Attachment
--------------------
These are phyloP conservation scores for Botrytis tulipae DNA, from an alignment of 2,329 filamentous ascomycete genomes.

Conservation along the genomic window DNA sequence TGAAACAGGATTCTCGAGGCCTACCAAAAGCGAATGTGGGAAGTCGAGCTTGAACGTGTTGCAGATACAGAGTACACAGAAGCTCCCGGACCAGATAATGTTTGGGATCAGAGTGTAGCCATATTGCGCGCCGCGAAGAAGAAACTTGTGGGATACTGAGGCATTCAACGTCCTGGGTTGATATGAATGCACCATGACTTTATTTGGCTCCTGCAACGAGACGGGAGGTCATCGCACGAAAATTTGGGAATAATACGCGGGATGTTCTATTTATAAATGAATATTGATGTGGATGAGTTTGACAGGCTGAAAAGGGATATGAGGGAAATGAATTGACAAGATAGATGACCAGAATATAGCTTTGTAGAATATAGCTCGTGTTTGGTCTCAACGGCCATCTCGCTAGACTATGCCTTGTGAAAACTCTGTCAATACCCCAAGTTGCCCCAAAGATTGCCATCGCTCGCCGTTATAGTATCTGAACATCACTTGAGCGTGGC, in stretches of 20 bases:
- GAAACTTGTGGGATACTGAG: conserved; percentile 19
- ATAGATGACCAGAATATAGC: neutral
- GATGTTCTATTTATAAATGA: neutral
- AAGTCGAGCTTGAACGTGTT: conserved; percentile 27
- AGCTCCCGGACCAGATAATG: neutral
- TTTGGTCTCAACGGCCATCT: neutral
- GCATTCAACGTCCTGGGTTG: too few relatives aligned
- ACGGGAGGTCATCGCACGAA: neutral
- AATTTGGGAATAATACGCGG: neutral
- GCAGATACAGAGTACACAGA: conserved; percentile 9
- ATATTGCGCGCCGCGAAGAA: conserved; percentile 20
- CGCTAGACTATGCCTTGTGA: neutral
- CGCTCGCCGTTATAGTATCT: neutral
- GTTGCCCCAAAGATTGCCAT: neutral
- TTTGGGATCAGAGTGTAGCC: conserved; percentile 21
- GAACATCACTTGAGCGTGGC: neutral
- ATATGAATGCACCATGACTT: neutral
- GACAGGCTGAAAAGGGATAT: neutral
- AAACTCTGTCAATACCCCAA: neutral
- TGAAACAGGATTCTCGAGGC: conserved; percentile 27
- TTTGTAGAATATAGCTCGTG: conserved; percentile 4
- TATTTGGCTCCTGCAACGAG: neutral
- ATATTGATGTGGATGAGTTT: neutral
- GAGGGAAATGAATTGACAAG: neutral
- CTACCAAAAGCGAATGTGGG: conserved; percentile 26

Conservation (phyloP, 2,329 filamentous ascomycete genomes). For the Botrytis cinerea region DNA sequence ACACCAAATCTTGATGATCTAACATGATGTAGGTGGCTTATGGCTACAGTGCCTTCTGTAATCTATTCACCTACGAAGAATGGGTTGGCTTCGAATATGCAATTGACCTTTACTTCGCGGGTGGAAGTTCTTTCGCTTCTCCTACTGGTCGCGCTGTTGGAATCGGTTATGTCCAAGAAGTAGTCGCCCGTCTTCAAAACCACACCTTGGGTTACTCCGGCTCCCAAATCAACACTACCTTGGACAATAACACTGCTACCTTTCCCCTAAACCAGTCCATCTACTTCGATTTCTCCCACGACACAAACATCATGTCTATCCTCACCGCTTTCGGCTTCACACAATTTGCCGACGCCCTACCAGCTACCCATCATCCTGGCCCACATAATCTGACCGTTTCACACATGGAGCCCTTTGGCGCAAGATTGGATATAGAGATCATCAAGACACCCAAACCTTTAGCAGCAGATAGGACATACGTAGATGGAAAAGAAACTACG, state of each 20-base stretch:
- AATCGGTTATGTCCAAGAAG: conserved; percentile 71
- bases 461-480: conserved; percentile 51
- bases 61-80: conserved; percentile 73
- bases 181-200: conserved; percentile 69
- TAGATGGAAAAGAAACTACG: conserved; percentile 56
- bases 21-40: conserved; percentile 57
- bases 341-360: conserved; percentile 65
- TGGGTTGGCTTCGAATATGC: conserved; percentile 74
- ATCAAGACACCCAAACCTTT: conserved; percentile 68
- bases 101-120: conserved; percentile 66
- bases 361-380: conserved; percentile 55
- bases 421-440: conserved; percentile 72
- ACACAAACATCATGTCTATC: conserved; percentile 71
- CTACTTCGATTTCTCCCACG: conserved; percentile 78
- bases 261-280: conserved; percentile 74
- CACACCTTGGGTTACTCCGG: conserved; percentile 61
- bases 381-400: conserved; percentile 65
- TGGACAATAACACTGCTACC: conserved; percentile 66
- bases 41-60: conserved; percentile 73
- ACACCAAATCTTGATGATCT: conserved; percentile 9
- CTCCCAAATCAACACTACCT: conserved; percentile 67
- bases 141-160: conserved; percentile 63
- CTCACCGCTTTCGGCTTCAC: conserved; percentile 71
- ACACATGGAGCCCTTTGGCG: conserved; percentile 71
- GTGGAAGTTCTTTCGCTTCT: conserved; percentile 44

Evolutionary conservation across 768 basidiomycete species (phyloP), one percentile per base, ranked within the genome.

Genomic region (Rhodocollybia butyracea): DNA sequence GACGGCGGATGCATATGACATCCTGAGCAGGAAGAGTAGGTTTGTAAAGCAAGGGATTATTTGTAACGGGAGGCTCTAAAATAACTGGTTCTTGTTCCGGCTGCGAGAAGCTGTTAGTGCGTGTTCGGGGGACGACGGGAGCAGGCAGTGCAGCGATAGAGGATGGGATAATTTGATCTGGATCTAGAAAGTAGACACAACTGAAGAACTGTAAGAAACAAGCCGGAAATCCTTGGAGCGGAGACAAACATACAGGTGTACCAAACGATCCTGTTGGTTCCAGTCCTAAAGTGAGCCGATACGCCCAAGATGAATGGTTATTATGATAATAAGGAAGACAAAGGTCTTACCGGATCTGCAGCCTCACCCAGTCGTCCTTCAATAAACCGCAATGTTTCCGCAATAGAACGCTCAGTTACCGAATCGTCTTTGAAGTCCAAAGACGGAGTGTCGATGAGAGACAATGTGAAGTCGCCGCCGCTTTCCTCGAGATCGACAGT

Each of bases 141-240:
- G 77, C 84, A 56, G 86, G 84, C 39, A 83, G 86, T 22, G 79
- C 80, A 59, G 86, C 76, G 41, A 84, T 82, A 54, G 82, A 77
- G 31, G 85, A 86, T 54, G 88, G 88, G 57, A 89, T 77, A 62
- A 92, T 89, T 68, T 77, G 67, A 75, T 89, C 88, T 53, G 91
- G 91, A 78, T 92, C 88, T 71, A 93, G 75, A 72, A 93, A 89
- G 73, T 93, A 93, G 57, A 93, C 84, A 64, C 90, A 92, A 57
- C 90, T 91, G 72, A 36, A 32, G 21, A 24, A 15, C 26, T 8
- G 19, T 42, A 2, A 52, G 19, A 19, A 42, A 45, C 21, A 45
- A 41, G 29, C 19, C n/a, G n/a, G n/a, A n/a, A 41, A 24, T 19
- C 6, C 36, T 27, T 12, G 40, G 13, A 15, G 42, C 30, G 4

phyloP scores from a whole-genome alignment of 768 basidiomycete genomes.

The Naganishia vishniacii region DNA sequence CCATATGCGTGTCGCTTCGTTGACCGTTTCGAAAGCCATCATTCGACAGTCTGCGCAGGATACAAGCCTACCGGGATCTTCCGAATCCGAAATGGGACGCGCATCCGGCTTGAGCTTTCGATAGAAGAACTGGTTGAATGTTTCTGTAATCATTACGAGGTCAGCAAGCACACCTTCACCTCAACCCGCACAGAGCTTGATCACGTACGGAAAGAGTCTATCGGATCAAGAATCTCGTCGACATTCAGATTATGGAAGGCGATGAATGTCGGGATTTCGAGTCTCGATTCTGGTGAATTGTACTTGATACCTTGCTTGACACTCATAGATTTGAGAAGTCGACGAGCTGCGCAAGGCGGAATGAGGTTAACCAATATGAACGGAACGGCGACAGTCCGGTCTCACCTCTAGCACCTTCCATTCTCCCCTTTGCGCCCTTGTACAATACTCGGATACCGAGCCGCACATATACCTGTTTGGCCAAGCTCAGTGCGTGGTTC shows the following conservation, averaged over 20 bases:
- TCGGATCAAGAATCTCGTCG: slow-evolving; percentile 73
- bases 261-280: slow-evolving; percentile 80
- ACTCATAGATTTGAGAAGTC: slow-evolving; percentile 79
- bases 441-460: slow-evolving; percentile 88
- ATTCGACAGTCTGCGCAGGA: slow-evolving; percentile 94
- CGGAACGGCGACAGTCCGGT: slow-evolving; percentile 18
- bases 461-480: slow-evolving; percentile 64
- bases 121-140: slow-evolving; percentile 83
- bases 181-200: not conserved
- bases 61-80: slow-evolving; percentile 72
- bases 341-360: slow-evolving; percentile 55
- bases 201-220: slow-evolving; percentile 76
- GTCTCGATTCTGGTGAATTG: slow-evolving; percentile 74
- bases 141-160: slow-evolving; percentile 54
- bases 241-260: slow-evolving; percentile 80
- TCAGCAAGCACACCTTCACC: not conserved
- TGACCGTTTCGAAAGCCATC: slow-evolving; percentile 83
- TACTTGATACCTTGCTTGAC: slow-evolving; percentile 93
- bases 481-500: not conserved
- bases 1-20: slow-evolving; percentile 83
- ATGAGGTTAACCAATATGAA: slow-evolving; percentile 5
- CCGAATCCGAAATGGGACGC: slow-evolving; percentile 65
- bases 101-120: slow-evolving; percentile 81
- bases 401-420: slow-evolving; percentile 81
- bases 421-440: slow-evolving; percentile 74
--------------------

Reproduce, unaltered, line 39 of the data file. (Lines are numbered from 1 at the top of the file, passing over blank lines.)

- bases 361-380: conserved; percentile 55